The role of organizational factors in the provision of comprehensive women's health in the veterans health administration
MetadataShow full item record
Background: Increasing numbers of women veterans (WV) present an organizational challenge to a healthcare system that primarily serves men. WV use reproductive services traditionally not provided by the Veterans Health Administration (VHA). Objective: Examine the association of organizational factors and adoption of comprehensive women’s health (WH) care in the VHA. Study Design: Cross-sectional secondary analysis of the 2007 VHA Survey of Women’s Veterans Health Programs and Practices. Methods: Dependent measures were (a) model of women’s health care: separate women’s health clinic (WHC), designated women’s health provider within primary care (DWHP), both (WHC/DWHP), or neither and (b) availability of five basic WH services: cervical cancer screening and evaluation and management of: vaginitis, menstrual disorders, contraception and menopause. Exposure variables were organizational factors drawn from an adaptation of the Greenhalgh model of diffusion of innovations including structural factors, measures of absorptive capacity and system readiness for innovation. Results: Compared to sites with DWHP or neither, WHC and WHC/DWHP were more likely at facilities with: a gynecology clinic, an academic affiliation, a WH representative on high impact committee, and a greater number of WV. Academic affiliation and high impact committee remained significant in multivariable analysis. All five basic WH services were more likely to be offered at sites with WHC or WHC/DWHP, remaining significant after adjusting for organizational factors. Conclusion: Facilities that adopt WHC are associated with greater absorptive capacity (academic affiliation and WH representation on high-impact committees) and are more likely to deliver basic WH services. Separate WHCs may promote more comprehensive care for WV.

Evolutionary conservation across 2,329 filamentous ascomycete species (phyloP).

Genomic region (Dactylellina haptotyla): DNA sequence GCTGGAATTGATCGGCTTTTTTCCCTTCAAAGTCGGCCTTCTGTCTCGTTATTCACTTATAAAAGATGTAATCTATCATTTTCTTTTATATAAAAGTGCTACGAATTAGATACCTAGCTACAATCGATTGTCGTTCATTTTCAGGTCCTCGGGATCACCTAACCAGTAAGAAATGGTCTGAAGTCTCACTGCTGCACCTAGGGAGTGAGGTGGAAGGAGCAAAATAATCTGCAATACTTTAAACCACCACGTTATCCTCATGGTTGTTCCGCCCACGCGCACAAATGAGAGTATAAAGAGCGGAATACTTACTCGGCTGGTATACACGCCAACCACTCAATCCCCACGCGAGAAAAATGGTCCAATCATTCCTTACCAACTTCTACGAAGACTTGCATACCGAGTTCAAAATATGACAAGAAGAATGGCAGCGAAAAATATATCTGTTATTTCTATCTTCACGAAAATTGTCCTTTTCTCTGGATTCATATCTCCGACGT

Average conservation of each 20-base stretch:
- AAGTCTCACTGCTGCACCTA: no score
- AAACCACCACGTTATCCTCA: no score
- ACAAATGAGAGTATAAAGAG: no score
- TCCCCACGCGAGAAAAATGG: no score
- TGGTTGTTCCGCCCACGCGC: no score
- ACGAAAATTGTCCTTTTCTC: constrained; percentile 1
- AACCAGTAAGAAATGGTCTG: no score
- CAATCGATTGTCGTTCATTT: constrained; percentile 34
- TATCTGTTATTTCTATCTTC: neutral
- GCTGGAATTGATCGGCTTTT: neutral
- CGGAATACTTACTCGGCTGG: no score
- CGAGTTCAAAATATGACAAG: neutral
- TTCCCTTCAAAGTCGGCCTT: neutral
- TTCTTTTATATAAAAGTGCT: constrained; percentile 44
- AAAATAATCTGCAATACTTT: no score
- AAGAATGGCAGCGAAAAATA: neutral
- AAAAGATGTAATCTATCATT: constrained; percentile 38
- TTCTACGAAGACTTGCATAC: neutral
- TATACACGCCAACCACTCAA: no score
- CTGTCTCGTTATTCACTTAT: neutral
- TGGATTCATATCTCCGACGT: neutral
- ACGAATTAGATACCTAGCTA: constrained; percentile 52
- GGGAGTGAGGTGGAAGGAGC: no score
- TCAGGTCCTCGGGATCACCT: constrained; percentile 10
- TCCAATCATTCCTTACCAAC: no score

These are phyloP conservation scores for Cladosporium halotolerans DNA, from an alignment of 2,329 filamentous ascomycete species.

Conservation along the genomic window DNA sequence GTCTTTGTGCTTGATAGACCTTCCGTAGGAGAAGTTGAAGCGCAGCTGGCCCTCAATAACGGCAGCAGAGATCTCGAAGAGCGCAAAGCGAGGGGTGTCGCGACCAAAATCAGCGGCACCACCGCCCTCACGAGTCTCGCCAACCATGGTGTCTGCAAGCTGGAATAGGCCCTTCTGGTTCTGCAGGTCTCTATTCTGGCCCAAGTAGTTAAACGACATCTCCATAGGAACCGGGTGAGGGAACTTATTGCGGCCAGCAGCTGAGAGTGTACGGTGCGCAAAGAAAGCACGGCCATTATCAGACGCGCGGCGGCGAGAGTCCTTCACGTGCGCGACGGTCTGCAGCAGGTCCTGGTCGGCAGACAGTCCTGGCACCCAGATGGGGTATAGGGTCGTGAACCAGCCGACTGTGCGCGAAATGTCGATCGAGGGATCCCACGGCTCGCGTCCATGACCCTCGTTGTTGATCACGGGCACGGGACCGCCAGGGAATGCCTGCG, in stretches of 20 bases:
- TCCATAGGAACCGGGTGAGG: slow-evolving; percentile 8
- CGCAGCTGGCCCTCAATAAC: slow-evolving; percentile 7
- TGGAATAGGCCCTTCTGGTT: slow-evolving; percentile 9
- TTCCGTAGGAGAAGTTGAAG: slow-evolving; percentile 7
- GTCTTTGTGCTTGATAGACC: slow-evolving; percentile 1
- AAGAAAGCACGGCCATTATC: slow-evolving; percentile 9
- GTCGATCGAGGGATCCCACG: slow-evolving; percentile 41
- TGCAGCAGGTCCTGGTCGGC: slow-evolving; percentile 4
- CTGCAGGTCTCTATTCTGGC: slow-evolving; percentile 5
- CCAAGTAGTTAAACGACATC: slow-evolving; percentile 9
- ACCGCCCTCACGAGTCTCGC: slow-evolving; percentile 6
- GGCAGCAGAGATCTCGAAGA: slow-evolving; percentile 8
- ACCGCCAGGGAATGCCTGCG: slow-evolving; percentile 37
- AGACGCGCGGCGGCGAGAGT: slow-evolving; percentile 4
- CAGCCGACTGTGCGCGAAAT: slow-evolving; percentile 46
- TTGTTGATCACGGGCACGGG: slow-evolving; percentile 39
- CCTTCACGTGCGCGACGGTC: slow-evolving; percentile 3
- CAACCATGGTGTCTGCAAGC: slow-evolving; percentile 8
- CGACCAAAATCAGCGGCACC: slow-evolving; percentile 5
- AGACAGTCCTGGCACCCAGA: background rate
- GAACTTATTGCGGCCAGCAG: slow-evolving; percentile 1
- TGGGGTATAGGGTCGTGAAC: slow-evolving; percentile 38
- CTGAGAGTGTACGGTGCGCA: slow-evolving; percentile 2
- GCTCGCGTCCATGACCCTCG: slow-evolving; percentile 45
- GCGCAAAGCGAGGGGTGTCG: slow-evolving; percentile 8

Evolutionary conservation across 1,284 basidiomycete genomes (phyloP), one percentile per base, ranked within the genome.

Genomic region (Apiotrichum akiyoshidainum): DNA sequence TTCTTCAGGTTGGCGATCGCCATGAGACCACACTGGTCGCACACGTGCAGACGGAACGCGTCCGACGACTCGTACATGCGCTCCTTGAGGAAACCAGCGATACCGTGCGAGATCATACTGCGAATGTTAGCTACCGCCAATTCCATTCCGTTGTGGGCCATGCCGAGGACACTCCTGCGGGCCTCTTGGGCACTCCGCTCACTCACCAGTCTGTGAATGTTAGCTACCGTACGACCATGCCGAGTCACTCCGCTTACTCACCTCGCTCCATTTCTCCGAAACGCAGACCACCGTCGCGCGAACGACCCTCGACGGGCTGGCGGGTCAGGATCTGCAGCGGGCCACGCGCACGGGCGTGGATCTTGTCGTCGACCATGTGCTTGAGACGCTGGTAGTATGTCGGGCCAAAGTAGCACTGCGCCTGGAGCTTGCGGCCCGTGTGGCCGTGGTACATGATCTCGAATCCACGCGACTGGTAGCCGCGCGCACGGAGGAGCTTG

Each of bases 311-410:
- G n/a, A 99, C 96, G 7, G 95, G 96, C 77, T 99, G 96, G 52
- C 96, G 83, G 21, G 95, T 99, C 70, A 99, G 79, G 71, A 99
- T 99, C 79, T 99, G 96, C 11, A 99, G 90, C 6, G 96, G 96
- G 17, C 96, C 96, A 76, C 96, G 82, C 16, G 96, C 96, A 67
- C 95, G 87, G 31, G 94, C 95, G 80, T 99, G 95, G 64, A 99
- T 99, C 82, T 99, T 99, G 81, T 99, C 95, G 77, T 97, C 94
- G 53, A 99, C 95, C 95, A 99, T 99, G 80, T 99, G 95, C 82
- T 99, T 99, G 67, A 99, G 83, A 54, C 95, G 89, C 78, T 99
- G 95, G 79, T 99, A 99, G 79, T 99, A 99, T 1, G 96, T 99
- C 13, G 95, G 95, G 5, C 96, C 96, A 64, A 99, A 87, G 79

Showing items related by title, author, creator and subject.
Medical social work in a public health setting: a study of the service given by a district public health social work supervisor of the Massachusetts Department of Public Health in sixty-six cases, 1947-1950 Vehslage, Richard Royce (Boston University, 1951)
Public relations and governmental public health services: analysis of the health education programs in three Massachusetts health units Smith, E. Jane (Boston University, 1961)Statement of Problem: Problems of health are of personal and social concern. Yet, unless people are individually involved, health problems fail to arouse their interest. Thus, to protect the general welfare of society, ...
Lessons from the field: how successful community-based coalitions on obesity, choose and prioritize interventions to improve health policy, health behaviors, and health outcomes Turgiss, Jennifer (Boston University, 2013)Background: Community-based coalitions could be mechanisms to foster individual and systems change in their communities in order to reduce the burden of obesity. Coalitions can increase the likelihood of reducing obesity ...